Flowers seem intended for the solace of ordinary humanity. – John Ruskin
|Beautiful clusters of Rhododendron flowers. Actually quite exotic looking.|
So it’s all happening hard and fast outdoors now in Nova Scotia. Part of me wishes it would just slow down a bit. Before we know it we’ll be in the dog days of summer and then September. Or so it seems.
|A red variety, just starting to open.|
There’s a lot of herbaceous perennials bolting skyward in the flower beds, but today I’d like to show you something a bit more structural. Rhododendrons. They’re those magnificent bushes that have huge pom-pom style heads of blossoms as Spring reached its apex. They can form part of the bones necessary to ensure you garden has 4 season enjoyment. They also do not loose their leaves in our USDA zone (Zone 5-6).
Rhododendrons come in almost all colours: pink, rose, deep red, apple blossom, creamy yellow, soft blue… Usually if you want the more fiery colours (like orange) you’ll need to resort to azaleas but I’l sure someone’s working on them.
Rhododendrons set their blooms for the following Spring in the Autumn so it’s easy to see what your ratio of bloom to new growth will be.
A little about rhododendrons
Rhododendrons (from the Greek rhódon (rose) and déndron (tree) are a genus of over 1000 different species. They are all members of the heath family and also include what we call azaleas. All are members of the heather family, which are plants fond of acidic soil, and include cranberries, blueberries and huckleberries among its members.
|Rhododendron canadense, our native rhodo.|
Rhodos range from the very small to the very large depending on the variety. Before Halifax was hit by Hurricane Juan in 2003 the Victorian Public Gardens boasted some magnificent showy specimens, some approaching 20-25 feet high by at least as wide.
Sadly they are now quite reduced from what they were. They were mostly growing quite close to the front gates which lost almost all its surrounding trees causing considerable damage to the plants underneath.
Rhodos as a species is quite diverse. They range from small Alpine varieties to ones almost 100 feet high. Eastern Canada and the USA (including Nova Scotia) is home to one of the wild ones – rhododendron canadense.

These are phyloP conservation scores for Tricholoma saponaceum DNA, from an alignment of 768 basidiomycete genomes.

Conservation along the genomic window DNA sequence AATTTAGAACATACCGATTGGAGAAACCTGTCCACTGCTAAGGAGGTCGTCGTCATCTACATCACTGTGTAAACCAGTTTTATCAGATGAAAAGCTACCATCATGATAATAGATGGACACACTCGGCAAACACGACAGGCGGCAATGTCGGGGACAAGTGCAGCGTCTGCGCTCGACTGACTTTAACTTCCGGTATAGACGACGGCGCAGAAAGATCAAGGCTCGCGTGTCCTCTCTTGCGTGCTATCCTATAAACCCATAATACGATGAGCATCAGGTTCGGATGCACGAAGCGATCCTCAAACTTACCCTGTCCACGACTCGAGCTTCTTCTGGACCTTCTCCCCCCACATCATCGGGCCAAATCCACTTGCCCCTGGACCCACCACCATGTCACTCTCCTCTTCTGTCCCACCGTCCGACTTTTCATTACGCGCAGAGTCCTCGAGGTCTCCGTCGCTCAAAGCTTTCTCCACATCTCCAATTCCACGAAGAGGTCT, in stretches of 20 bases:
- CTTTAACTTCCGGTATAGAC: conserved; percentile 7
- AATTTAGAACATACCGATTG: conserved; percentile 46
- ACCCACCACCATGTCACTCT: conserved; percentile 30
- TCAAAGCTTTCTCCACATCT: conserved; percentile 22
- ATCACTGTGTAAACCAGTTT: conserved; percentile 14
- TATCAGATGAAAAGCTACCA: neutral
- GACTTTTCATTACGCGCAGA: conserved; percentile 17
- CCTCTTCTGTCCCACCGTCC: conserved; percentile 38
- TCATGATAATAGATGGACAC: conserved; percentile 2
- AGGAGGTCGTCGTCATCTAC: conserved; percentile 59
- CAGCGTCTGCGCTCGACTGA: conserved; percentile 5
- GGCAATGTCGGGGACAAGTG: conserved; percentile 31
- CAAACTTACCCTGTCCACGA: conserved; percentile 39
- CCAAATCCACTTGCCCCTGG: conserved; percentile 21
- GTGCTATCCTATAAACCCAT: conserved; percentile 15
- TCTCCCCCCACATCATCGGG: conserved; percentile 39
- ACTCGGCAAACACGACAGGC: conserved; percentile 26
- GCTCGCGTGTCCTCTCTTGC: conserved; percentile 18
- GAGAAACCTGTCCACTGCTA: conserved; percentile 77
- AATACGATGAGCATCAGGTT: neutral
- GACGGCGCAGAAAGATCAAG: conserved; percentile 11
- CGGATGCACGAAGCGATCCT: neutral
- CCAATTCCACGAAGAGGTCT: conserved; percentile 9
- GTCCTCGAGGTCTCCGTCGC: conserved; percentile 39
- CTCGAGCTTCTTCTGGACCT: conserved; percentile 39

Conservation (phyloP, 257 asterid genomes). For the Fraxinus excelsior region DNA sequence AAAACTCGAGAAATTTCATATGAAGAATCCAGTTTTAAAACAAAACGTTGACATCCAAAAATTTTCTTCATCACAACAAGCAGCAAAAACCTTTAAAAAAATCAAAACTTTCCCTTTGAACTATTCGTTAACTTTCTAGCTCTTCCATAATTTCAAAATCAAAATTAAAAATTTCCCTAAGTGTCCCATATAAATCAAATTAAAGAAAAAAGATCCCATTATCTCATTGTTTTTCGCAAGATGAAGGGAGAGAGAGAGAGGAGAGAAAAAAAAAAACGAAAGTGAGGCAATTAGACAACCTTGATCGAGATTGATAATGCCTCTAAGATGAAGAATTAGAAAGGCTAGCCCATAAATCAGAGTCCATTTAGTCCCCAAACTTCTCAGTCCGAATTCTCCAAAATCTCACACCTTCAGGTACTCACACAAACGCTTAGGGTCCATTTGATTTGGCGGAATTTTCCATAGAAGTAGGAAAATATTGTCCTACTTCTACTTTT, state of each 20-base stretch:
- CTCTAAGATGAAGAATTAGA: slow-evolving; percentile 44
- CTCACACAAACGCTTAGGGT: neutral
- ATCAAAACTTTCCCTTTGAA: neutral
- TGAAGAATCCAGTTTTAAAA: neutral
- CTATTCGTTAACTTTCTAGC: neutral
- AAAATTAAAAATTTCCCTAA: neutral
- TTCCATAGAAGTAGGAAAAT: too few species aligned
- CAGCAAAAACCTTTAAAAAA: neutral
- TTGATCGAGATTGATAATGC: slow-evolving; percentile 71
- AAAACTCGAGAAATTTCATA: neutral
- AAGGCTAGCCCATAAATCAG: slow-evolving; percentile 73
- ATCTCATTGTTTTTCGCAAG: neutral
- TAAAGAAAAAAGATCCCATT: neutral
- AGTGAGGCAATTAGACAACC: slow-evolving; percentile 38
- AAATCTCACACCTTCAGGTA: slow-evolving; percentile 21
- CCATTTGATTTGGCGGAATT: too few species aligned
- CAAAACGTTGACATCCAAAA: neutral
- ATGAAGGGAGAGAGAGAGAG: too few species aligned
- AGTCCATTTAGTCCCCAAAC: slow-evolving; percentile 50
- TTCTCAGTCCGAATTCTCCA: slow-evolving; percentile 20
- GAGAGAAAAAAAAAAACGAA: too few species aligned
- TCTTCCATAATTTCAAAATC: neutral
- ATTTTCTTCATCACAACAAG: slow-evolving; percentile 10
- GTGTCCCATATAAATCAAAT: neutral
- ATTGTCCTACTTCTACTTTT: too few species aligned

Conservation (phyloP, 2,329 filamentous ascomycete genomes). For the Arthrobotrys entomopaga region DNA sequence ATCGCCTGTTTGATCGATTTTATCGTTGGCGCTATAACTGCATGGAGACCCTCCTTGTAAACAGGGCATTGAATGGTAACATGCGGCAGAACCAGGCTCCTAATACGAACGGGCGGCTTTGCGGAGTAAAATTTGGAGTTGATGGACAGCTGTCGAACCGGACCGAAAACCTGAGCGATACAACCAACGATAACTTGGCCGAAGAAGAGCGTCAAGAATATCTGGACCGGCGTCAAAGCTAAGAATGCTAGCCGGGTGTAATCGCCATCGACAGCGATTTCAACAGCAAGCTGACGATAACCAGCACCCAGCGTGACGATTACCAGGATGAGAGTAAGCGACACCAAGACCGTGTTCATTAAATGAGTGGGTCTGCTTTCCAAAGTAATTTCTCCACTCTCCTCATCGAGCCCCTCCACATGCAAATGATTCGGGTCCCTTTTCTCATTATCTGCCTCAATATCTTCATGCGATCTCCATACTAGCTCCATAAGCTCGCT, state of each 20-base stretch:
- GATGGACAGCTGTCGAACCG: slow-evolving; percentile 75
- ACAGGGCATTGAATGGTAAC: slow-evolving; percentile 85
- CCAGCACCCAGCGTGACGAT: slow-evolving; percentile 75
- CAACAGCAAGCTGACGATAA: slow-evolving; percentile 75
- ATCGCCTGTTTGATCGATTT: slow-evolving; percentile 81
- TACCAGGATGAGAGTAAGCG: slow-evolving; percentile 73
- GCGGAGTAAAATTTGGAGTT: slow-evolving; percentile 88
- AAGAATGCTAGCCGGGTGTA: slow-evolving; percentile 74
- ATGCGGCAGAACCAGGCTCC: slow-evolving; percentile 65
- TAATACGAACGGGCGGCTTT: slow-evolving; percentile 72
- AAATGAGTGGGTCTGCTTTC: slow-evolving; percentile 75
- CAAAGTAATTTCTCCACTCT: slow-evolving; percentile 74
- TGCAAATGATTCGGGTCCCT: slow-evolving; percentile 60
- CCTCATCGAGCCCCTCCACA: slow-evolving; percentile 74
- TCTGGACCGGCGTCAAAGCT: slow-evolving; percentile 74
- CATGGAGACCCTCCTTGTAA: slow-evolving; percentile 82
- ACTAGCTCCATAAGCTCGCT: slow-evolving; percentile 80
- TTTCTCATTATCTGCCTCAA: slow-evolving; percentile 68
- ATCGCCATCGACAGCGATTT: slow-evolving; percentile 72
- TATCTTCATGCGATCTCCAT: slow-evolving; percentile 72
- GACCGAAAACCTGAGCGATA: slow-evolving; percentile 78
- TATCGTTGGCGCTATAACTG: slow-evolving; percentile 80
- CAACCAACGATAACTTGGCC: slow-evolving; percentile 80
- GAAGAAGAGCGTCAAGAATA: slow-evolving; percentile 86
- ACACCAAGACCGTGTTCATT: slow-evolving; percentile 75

In Spring (right now actually) it produces sparse, spindly purply-pink flowers on sort of sad looking bushes in ditches. As you can tell, I’m no great admirer, but many poets were, including Ralph Waldo Emerson.
|One of the Rhodos at the Public Gardens, Halifax.|
Photo: ekpatterson, Flickr ccl
History of the family
Rhododendrons have been noted by historians (usually in an unfortunate way because they are poison) since ancient times. They flourish on every continent north of the equator, although there are some exceptions south of that point as well.
Rhododendrons were first classified by a Flemish botanist in the 1500s and soon after started their way into cultivation. Cultivated Rhodos followed Europeans to the New World and established themselves in North America as a subject for horticultural improvement.
This is not to say that there were not species of wild Rhodos already present in North America. They just weren’t “decorative” enough for our liking.
|This Rhodo came from Capt. Steele. It was one of his attempts|
at breeding for a true red. Beautiful none the less.
A local connection
Cultivars of Rhododendrons are almost too numerous to count. They are continually being bred for increased hardiness and better, bigger flowers. One Nova Scotia breeder, Captain Richard Steele (1915-2010),was inducted into the Order of Canada in 2004 for his outstanding contributions to horticulture in our country.
I have mentioned his garden centre Bayport Plant Farm in Rose Bay, Lunenburg County (on Highway 332) in a previous post. I was fortunate enough to have bought Rhodos from Captain Steele. One is actually in full bloom right now. It wasn’t in the most ideal spot, but it’s settled in quite nicely.
Basic planting and maintenance
Rhodos do like their acidity. One simple way to do this is to top dress the soil around the trunk with pine needles. As they decompose they release elements into the soil underneath them which changes the pH to slightly acidic. They will reward you with more vigorous growth and better bloom set. They like some sun, but do not require full day exposure. Partial shade will suite them just fine.
Never plant a rhododendron or azalea too deeply. The root ball should be level with, or even slightly above, ground level. Also either check, or know, what your soil pH actually is so you give your new plant the best opportunity to flourish.
If you feel the urge to prune your Rhodo don’t do it until you visit marthastewart.com. A few years ago she had a great article in Living about how and when to prune Rhododendrons. It should be available to read on her website.
I hope you either own, or are willing to try, to grow a Rhododendron. They are a beautiful thing to behold in full bloom. You can purchase rather large pot-grown ones are (fairly) reasonable prices, but even a small one gives you something to hope for in the future.
And if there's one thing all of us can appreciate, it is doing whatever we can do to hope for a better tomorrow.
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